UK military ‘assistance’ programmes leave a global trail of human rights abuses

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UK military ‘assistance’ programmes in the global south run the risk of destabilising already volatile regions and arming dangerous groups. A report by the NGO Saferworld warned that these small-scale deployments could end up doing more harm than good.

The report, titled Playing with matches? UK security assistance and its conflict risks, is wide-ranging. It’s focuses include human rights abuses and the arming of potentially dangerous groups.


A briefing attached to the report explains:

The UK is increasingly providing training and equipment to support other security forces to do the bulk of frontline fighting, policing and containment of perceived threats abroad. From training the Somali military to providing heavy machine guns to Kurdish forces fighting Islamic State, UK personnel and either gifted or commercially sold military equipment can be found across the world.

The training in the report often appears to be tactical military training and the equipment “gifted” varies from helmets and body armour to small arms and vehicles. For example:

Between 2016 and 2018, the UK gifted vehicle or body armour to Jordan, Libya, Somalia and Lebanon.

Additionally, heavy weapons were given to some groups, such as 40 machine guns to the Kurdish Peshmerga.

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Playing with matches?

Saferworld acknowledge that a lot of training is “relatively routine” but they also say some involves “risks of causing harm”:

For instance, forces that the UK trains or arms may harm civilians or may use that support to pursue agendas at odds with UK interests. Arms provided by the UK may even end up in the hands of unauthorised recipients. These risks are arguably heightened when training or equipment is provided within fragile or conflict-affected countries.

The 60-page document warns that UK sniper rifles may have been diverted to Russian special forces and Syrian armed groups.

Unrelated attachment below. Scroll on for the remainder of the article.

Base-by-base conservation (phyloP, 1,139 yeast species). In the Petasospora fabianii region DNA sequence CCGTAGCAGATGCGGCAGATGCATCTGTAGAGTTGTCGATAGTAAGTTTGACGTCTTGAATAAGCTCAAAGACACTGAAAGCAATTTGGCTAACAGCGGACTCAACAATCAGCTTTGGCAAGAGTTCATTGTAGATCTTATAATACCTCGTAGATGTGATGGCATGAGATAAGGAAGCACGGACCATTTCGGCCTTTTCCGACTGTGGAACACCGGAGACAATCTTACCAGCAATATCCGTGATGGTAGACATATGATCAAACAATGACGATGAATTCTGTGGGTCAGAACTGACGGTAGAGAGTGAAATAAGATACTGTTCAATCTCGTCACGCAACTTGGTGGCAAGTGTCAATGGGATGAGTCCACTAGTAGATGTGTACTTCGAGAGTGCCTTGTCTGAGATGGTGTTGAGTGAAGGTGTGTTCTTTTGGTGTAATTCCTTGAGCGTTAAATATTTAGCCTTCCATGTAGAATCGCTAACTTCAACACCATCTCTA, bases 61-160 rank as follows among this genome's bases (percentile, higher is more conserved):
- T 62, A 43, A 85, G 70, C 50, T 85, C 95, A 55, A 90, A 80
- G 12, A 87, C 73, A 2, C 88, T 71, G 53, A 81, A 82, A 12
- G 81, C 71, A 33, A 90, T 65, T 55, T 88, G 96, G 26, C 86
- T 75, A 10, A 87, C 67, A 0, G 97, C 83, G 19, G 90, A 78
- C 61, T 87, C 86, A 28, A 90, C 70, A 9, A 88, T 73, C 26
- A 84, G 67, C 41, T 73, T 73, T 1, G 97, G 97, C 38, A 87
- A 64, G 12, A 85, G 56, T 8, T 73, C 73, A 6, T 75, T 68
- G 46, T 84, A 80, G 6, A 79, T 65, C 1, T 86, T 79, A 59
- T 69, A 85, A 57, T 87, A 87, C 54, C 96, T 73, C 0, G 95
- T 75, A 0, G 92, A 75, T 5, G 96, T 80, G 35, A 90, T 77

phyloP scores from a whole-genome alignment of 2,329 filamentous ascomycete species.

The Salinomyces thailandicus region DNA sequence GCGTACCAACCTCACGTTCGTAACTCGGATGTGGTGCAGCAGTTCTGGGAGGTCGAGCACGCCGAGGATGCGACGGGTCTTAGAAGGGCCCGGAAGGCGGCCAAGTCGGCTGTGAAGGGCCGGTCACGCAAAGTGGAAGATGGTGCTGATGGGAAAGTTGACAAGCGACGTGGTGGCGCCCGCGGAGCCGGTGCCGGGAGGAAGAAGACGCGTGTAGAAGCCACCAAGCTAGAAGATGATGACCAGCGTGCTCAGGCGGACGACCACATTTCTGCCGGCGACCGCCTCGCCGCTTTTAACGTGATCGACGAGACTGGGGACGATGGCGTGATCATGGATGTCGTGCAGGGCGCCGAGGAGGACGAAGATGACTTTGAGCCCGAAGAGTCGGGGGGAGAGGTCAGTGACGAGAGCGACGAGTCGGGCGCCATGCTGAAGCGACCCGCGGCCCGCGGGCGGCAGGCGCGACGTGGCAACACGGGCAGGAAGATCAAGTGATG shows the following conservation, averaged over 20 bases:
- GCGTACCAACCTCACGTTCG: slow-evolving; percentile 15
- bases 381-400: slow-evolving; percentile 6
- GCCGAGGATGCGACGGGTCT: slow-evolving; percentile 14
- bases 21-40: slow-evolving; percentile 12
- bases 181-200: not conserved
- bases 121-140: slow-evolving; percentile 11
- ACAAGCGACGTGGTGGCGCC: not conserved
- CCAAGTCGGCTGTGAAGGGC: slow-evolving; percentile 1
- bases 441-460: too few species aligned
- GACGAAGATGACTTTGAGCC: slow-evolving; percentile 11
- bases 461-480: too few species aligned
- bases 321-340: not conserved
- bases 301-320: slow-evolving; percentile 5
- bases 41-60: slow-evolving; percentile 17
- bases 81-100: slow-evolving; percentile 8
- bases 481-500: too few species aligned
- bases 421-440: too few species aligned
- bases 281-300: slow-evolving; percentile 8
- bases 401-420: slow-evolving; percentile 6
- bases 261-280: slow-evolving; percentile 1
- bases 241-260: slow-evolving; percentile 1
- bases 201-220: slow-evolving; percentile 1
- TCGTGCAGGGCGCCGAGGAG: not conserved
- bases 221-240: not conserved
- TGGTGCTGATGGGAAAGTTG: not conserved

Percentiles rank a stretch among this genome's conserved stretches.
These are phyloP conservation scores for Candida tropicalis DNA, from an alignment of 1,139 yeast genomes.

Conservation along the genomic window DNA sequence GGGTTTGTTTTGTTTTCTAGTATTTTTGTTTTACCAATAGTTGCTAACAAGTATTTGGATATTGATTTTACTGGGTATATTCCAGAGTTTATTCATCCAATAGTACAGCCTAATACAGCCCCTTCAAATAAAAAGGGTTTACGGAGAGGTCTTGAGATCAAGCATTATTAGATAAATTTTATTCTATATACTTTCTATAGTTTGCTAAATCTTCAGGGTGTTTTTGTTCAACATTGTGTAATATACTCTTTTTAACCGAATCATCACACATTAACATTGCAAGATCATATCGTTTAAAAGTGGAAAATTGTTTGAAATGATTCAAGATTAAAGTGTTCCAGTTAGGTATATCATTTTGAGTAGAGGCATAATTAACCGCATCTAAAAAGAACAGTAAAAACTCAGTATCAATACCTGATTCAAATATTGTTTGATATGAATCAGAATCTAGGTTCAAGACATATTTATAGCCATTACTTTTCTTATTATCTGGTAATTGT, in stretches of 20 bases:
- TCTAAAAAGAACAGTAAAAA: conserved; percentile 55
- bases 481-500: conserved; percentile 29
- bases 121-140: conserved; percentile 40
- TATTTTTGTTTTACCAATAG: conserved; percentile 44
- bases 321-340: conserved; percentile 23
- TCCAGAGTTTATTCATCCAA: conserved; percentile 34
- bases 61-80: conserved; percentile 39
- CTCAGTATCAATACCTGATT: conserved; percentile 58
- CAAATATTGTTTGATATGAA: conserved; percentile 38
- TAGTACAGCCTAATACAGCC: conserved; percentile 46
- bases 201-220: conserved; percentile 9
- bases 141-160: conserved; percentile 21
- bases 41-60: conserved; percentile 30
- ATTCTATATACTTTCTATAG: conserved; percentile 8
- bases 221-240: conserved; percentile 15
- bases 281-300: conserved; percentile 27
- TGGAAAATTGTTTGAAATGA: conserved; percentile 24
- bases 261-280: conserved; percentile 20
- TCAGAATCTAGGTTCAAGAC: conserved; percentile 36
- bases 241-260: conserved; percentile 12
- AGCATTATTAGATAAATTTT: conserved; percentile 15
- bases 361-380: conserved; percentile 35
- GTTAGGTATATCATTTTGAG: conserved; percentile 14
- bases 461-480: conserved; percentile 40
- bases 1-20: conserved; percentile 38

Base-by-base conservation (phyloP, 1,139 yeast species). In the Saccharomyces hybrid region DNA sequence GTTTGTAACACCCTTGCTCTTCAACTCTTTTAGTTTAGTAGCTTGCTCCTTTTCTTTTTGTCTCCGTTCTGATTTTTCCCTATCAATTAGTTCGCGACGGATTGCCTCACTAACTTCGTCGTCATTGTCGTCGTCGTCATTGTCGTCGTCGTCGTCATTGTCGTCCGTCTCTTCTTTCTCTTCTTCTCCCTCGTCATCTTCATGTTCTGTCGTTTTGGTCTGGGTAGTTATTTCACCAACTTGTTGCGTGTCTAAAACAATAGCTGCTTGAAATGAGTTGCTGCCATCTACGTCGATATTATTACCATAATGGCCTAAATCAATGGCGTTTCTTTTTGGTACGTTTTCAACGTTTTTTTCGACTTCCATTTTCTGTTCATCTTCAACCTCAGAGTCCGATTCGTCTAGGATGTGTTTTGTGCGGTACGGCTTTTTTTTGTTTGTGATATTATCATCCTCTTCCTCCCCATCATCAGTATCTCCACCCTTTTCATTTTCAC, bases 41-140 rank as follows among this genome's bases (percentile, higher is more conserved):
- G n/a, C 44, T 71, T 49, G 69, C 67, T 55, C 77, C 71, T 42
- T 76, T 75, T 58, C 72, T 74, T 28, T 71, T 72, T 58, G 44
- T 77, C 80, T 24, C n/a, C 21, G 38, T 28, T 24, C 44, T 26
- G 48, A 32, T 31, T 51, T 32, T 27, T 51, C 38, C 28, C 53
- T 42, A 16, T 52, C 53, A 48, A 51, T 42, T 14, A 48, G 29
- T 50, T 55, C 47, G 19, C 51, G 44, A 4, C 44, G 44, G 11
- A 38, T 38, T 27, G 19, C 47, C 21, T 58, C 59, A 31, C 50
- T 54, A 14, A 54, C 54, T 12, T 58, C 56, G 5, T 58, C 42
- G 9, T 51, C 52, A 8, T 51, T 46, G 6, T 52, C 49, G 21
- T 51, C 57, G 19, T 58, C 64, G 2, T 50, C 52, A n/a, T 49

The report also documents allegations that UK-trained or -supplied security forces in Somaliland and Nigeria killed protestors. On the training of Egyptian forces by UK personnel, the report warns that the assistance is more political than practical.

However, the joint exercises may confer legitimacy on the military regime as a partner of the UK, by reinforcing an image within Egypt of the military as the most competent actor within society compared to civilian institutions

Potential tensions

Saferworld said that assisting particular groups can also backfire. For example:

UK supplies of policing equipment to security forces involved in crackdowns on peaceful protests in Hong Kong and the USA also prompted public scrutiny.

Saferworld also warned UK arms companies involved in assistance are implicated in corruption as far afield as Saudi Arabia and Brazil:

Too often, it is also alleged that UK government officials and politicians have ‘looked the other way’, failed to report evidence of malpractice or have done their best to cover up substantial wrongdoing.

Post-War on Terror

While large deployments like Iraq and Afghanistan seem to be off the table, these small-scale programs of military intervention also involve risks. And if this is the form UK military action now takes, it needs to be accountable and transparent.

Featured image – Wikimedia Commons/Cpl Jamie Hart

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